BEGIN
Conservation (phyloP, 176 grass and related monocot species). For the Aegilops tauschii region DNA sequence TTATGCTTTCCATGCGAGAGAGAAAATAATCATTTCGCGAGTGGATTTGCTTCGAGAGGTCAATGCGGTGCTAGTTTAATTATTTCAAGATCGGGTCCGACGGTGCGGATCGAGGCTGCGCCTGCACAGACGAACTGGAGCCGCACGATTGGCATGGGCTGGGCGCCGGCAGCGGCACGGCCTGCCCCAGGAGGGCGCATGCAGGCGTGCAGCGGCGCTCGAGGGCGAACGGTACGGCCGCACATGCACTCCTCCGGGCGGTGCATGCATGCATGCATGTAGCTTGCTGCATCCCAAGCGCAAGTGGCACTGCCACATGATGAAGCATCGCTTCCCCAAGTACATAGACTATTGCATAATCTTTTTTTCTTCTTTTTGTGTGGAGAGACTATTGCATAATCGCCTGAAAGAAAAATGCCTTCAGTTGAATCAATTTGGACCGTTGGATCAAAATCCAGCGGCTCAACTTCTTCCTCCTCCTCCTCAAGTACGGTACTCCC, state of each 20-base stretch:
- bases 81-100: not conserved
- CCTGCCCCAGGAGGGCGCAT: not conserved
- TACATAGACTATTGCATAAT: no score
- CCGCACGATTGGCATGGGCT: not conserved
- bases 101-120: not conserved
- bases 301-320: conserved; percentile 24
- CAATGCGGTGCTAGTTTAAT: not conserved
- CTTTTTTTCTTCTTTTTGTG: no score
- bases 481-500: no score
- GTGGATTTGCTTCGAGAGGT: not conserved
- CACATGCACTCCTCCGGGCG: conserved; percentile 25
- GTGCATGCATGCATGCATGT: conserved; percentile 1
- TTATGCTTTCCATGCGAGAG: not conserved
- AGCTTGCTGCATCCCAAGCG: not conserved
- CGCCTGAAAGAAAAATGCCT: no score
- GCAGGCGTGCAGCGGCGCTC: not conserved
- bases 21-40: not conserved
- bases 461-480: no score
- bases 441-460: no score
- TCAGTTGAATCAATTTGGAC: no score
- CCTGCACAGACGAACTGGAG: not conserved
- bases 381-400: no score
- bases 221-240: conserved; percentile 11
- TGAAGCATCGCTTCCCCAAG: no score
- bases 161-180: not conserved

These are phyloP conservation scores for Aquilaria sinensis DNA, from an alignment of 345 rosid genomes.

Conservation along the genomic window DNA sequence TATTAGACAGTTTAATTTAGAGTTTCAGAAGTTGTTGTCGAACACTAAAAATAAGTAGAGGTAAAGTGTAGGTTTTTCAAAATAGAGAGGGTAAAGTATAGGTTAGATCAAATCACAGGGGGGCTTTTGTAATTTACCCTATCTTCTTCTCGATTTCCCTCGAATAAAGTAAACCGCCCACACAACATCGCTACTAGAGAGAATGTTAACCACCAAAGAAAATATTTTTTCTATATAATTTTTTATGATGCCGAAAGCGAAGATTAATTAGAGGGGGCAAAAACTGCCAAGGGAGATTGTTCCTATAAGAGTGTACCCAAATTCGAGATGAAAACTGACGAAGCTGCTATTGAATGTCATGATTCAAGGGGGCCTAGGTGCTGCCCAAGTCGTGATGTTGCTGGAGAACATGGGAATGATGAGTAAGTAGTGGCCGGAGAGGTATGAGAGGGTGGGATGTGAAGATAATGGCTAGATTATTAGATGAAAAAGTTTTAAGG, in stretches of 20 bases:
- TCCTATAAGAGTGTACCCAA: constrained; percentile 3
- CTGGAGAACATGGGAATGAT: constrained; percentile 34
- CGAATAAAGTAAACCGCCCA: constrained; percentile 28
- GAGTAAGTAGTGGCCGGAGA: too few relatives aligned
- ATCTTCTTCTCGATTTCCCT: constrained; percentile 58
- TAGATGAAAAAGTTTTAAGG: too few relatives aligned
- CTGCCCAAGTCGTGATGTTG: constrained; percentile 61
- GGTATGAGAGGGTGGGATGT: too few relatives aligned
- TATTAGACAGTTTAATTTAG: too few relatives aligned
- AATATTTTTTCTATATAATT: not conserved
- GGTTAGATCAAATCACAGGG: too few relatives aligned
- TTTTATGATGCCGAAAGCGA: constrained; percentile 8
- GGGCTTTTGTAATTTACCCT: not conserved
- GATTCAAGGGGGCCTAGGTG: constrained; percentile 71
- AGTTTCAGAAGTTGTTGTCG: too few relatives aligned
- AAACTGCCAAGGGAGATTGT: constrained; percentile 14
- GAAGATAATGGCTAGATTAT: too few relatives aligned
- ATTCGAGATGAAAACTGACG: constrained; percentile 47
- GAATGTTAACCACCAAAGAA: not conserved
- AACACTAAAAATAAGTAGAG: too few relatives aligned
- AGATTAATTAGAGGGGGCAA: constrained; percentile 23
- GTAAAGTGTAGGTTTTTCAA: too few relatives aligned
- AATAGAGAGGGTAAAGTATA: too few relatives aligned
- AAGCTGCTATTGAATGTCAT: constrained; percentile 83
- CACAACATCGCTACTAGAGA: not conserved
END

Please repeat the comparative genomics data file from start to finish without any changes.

Conservation (phyloP, 176 grass and related monocot species). For the Aegilops tauschii region DNA sequence TTATGCTTTCCATGCGAGAGAGAAAATAATCATTTCGCGAGTGGATTTGCTTCGAGAGGTCAATGCGGTGCTAGTTTAATTATTTCAAGATCGGGTCCGACGGTGCGGATCGAGGCTGCGCCTGCACAGACGAACTGGAGCCGCACGATTGGCATGGGCTGGGCGCCGGCAGCGGCACGGCCTGCCCCAGGAGGGCGCATGCAGGCGTGCAGCGGCGCTCGAGGGCGAACGGTACGGCCGCACATGCACTCCTCCGGGCGGTGCATGCATGCATGCATGTAGCTTGCTGCATCCCAAGCGCAAGTGGCACTGCCACATGATGAAGCATCGCTTCCCCAAGTACATAGACTATTGCATAATCTTTTTTTCTTCTTTTTGTGTGGAGAGACTATTGCATAATCGCCTGAAAGAAAAATGCCTTCAGTTGAATCAATTTGGACCGTTGGATCAAAATCCAGCGGCTCAACTTCTTCCTCCTCCTCCTCAAGTACGGTACTCCC, state of each 20-base stretch:
- bases 81-100: not conserved
- CCTGCCCCAGGAGGGCGCAT: not conserved
- TACATAGACTATTGCATAAT: no score
- CCGCACGATTGGCATGGGCT: not conserved
- bases 101-120: not conserved
- bases 301-320: conserved; percentile 24
- CAATGCGGTGCTAGTTTAAT: not conserved
- CTTTTTTTCTTCTTTTTGTG: no score
- bases 481-500: no score
- GTGGATTTGCTTCGAGAGGT: not conserved
- CACATGCACTCCTCCGGGCG: conserved; percentile 25
- GTGCATGCATGCATGCATGT: conserved; percentile 1
- TTATGCTTTCCATGCGAGAG: not conserved
- AGCTTGCTGCATCCCAAGCG: not conserved
- CGCCTGAAAGAAAAATGCCT: no score
- GCAGGCGTGCAGCGGCGCTC: not conserved
- bases 21-40: not conserved
- bases 461-480: no score
- bases 441-460: no score
- TCAGTTGAATCAATTTGGAC: no score
- CCTGCACAGACGAACTGGAG: not conserved
- bases 381-400: no score
- bases 221-240: conserved; percentile 11
- TGAAGCATCGCTTCCCCAAG: no score
- bases 161-180: not conserved

These are phyloP conservation scores for Aquilaria sinensis DNA, from an alignment of 345 rosid genomes.

Conservation along the genomic window DNA sequence TATTAGACAGTTTAATTTAGAGTTTCAGAAGTTGTTGTCGAACACTAAAAATAAGTAGAGGTAAAGTGTAGGTTTTTCAAAATAGAGAGGGTAAAGTATAGGTTAGATCAAATCACAGGGGGGCTTTTGTAATTTACCCTATCTTCTTCTCGATTTCCCTCGAATAAAGTAAACCGCCCACACAACATCGCTACTAGAGAGAATGTTAACCACCAAAGAAAATATTTTTTCTATATAATTTTTTATGATGCCGAAAGCGAAGATTAATTAGAGGGGGCAAAAACTGCCAAGGGAGATTGTTCCTATAAGAGTGTACCCAAATTCGAGATGAAAACTGACGAAGCTGCTATTGAATGTCATGATTCAAGGGGGCCTAGGTGCTGCCCAAGTCGTGATGTTGCTGGAGAACATGGGAATGATGAGTAAGTAGTGGCCGGAGAGGTATGAGAGGGTGGGATGTGAAGATAATGGCTAGATTATTAGATGAAAAAGTTTTAAGG, in stretches of 20 bases:
- TCCTATAAGAGTGTACCCAA: constrained; percentile 3
- CTGGAGAACATGGGAATGAT: constrained; percentile 34
- CGAATAAAGTAAACCGCCCA: constrained; percentile 28
- GAGTAAGTAGTGGCCGGAGA: too few relatives aligned
- ATCTTCTTCTCGATTTCCCT: constrained; percentile 58
- TAGATGAAAAAGTTTTAAGG: too few relatives aligned
- CTGCCCAAGTCGTGATGTTG: constrained; percentile 61
- GGTATGAGAGGGTGGGATGT: too few relatives aligned
- TATTAGACAGTTTAATTTAG: too few relatives aligned
- AATATTTTTTCTATATAATT: not conserved
- GGTTAGATCAAATCACAGGG: too few relatives aligned
- TTTTATGATGCCGAAAGCGA: constrained; percentile 8
- GGGCTTTTGTAATTTACCCT: not conserved
- GATTCAAGGGGGCCTAGGTG: constrained; percentile 71
- AGTTTCAGAAGTTGTTGTCG: too few relatives aligned
- AAACTGCCAAGGGAGATTGT: constrained; percentile 14
- GAAGATAATGGCTAGATTAT: too few relatives aligned
- ATTCGAGATGAAAACTGACG: constrained; percentile 47
- GAATGTTAACCACCAAAGAA: not conserved
- AACACTAAAAATAAGTAGAG: too few relatives aligned
- AGATTAATTAGAGGGGGCAA: constrained; percentile 23
- GTAAAGTGTAGGTTTTTCAA: too few relatives aligned
- AATAGAGAGGGTAAAGTATA: too few relatives aligned
- AAGCTGCTATTGAATGTCAT: constrained; percentile 83
- CACAACATCGCTACTAGAGA: not conserved